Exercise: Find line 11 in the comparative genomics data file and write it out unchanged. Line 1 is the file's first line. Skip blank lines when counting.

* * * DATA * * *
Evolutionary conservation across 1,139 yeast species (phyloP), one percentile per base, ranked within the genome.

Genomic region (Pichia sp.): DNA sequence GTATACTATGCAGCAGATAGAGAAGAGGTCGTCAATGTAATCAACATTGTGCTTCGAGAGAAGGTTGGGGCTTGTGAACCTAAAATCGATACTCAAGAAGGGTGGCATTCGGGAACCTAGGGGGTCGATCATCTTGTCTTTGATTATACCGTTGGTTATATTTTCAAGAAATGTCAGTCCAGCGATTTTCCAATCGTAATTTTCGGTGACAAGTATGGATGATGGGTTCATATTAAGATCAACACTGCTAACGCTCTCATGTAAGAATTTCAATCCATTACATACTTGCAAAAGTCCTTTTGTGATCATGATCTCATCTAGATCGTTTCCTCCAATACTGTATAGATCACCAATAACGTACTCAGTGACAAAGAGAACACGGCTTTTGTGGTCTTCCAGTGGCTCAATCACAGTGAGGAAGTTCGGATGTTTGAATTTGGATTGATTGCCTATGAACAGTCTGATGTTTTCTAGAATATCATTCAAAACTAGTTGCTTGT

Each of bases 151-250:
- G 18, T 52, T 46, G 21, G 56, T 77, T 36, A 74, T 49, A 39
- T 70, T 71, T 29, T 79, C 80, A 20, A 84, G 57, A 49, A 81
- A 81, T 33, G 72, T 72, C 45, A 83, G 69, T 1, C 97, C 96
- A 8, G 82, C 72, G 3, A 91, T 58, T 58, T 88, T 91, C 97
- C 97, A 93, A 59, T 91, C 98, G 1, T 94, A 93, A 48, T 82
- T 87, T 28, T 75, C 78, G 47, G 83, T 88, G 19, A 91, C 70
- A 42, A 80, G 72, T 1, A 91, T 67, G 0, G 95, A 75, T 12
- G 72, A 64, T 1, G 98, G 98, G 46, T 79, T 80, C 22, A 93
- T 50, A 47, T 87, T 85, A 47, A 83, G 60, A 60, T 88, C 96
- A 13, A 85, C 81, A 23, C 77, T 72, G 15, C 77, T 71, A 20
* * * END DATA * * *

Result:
- G 72, A 64, T 1, G 98, G 98, G 46, T 79, T 80, C 22, A 93